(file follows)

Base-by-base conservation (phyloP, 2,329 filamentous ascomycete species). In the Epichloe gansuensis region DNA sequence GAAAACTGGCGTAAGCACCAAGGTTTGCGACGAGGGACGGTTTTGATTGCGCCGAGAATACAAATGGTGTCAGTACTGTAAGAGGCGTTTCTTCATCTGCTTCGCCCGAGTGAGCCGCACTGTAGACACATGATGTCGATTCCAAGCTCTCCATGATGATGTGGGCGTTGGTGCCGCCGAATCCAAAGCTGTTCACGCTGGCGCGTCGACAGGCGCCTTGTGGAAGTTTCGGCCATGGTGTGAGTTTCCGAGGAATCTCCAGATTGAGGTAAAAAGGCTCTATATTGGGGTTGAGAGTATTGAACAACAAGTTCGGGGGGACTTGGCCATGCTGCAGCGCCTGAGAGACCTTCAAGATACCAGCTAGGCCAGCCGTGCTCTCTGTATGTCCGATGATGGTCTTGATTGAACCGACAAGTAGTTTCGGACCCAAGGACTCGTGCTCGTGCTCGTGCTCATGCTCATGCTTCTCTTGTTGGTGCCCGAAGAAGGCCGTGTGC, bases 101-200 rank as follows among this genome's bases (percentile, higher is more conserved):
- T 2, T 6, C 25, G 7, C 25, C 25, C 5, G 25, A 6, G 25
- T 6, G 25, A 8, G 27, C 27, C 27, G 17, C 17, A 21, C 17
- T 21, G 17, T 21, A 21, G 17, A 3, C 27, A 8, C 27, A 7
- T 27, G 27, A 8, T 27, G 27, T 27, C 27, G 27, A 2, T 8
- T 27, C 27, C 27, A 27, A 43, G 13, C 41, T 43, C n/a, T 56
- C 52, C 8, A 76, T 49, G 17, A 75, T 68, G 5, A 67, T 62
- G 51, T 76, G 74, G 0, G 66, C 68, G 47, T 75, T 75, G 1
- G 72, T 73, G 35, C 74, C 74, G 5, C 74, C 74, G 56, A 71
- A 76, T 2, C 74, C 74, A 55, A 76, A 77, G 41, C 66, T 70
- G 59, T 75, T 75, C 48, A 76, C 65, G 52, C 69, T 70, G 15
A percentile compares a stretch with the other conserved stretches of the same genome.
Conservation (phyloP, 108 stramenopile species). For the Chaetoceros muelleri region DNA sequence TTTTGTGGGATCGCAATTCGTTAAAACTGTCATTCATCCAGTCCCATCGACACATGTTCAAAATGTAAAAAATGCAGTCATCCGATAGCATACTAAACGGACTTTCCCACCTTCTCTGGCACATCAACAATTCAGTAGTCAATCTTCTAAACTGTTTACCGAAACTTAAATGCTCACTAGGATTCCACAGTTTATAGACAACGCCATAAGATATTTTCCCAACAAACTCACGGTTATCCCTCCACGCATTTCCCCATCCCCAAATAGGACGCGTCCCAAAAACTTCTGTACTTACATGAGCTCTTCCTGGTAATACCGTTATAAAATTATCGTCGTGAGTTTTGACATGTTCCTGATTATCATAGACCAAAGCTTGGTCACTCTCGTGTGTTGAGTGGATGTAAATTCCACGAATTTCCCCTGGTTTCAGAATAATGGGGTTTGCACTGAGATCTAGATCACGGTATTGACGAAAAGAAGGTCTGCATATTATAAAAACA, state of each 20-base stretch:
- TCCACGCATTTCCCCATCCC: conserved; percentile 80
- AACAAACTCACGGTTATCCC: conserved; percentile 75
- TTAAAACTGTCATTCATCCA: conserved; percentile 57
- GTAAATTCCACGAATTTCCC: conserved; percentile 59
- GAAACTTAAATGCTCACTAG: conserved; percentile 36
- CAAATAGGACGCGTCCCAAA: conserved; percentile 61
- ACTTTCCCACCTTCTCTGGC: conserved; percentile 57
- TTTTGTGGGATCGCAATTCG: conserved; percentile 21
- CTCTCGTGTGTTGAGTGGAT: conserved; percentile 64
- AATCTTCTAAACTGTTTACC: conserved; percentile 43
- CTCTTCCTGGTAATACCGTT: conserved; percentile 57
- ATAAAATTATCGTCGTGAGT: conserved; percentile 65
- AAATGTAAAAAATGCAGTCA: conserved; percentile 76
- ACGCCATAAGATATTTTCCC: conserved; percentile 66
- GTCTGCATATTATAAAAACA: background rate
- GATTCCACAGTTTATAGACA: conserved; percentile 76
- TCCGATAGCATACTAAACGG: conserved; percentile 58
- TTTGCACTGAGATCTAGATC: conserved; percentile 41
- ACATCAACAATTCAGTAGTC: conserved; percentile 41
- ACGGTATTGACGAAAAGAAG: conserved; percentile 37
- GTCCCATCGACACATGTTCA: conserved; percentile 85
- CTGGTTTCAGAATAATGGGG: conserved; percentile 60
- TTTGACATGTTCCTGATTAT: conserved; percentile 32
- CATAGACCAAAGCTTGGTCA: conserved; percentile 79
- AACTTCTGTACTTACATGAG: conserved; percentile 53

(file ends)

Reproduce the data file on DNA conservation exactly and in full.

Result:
Base-by-base conservation (phyloP, 2,329 filamentous ascomycete species). In the Epichloe gansuensis region DNA sequence GAAAACTGGCGTAAGCACCAAGGTTTGCGACGAGGGACGGTTTTGATTGCGCCGAGAATACAAATGGTGTCAGTACTGTAAGAGGCGTTTCTTCATCTGCTTCGCCCGAGTGAGCCGCACTGTAGACACATGATGTCGATTCCAAGCTCTCCATGATGATGTGGGCGTTGGTGCCGCCGAATCCAAAGCTGTTCACGCTGGCGCGTCGACAGGCGCCTTGTGGAAGTTTCGGCCATGGTGTGAGTTTCCGAGGAATCTCCAGATTGAGGTAAAAAGGCTCTATATTGGGGTTGAGAGTATTGAACAACAAGTTCGGGGGGACTTGGCCATGCTGCAGCGCCTGAGAGACCTTCAAGATACCAGCTAGGCCAGCCGTGCTCTCTGTATGTCCGATGATGGTCTTGATTGAACCGACAAGTAGTTTCGGACCCAAGGACTCGTGCTCGTGCTCGTGCTCATGCTCATGCTTCTCTTGTTGGTGCCCGAAGAAGGCCGTGTGC, bases 101-200 rank as follows among this genome's bases (percentile, higher is more conserved):
- T 2, T 6, C 25, G 7, C 25, C 25, C 5, G 25, A 6, G 25
- T 6, G 25, A 8, G 27, C 27, C 27, G 17, C 17, A 21, C 17
- T 21, G 17, T 21, A 21, G 17, A 3, C 27, A 8, C 27, A 7
- T 27, G 27, A 8, T 27, G 27, T 27, C 27, G 27, A 2, T 8
- T 27, C 27, C 27, A 27, A 43, G 13, C 41, T 43, C n/a, T 56
- C 52, C 8, A 76, T 49, G 17, A 75, T 68, G 5, A 67, T 62
- G 51, T 76, G 74, G 0, G 66, C 68, G 47, T 75, T 75, G 1
- G 72, T 73, G 35, C 74, C 74, G 5, C 74, C 74, G 56, A 71
- A 76, T 2, C 74, C 74, A 55, A 76, A 77, G 41, C 66, T 70
- G 59, T 75, T 75, C 48, A 76, C 65, G 52, C 69, T 70, G 15
A percentile compares a stretch with the other conserved stretches of the same genome.
Conservation (phyloP, 108 stramenopile species). For the Chaetoceros muelleri region DNA sequence TTTTGTGGGATCGCAATTCGTTAAAACTGTCATTCATCCAGTCCCATCGACACATGTTCAAAATGTAAAAAATGCAGTCATCCGATAGCATACTAAACGGACTTTCCCACCTTCTCTGGCACATCAACAATTCAGTAGTCAATCTTCTAAACTGTTTACCGAAACTTAAATGCTCACTAGGATTCCACAGTTTATAGACAACGCCATAAGATATTTTCCCAACAAACTCACGGTTATCCCTCCACGCATTTCCCCATCCCCAAATAGGACGCGTCCCAAAAACTTCTGTACTTACATGAGCTCTTCCTGGTAATACCGTTATAAAATTATCGTCGTGAGTTTTGACATGTTCCTGATTATCATAGACCAAAGCTTGGTCACTCTCGTGTGTTGAGTGGATGTAAATTCCACGAATTTCCCCTGGTTTCAGAATAATGGGGTTTGCACTGAGATCTAGATCACGGTATTGACGAAAAGAAGGTCTGCATATTATAAAAACA, state of each 20-base stretch:
- TCCACGCATTTCCCCATCCC: conserved; percentile 80
- AACAAACTCACGGTTATCCC: conserved; percentile 75
- TTAAAACTGTCATTCATCCA: conserved; percentile 57
- GTAAATTCCACGAATTTCCC: conserved; percentile 59
- GAAACTTAAATGCTCACTAG: conserved; percentile 36
- CAAATAGGACGCGTCCCAAA: conserved; percentile 61
- ACTTTCCCACCTTCTCTGGC: conserved; percentile 57
- TTTTGTGGGATCGCAATTCG: conserved; percentile 21
- CTCTCGTGTGTTGAGTGGAT: conserved; percentile 64
- AATCTTCTAAACTGTTTACC: conserved; percentile 43
- CTCTTCCTGGTAATACCGTT: conserved; percentile 57
- ATAAAATTATCGTCGTGAGT: conserved; percentile 65
- AAATGTAAAAAATGCAGTCA: conserved; percentile 76
- ACGCCATAAGATATTTTCCC: conserved; percentile 66
- GTCTGCATATTATAAAAACA: background rate
- GATTCCACAGTTTATAGACA: conserved; percentile 76
- TCCGATAGCATACTAAACGG: conserved; percentile 58
- TTTGCACTGAGATCTAGATC: conserved; percentile 41
- ACATCAACAATTCAGTAGTC: conserved; percentile 41
- ACGGTATTGACGAAAAGAAG: conserved; percentile 37
- GTCCCATCGACACATGTTCA: conserved; percentile 85
- CTGGTTTCAGAATAATGGGG: conserved; percentile 60
- TTTGACATGTTCCTGATTAT: conserved; percentile 32
- CATAGACCAAAGCTTGGTCA: conserved; percentile 79
- AACTTCTGTACTTACATGAG: conserved; percentile 53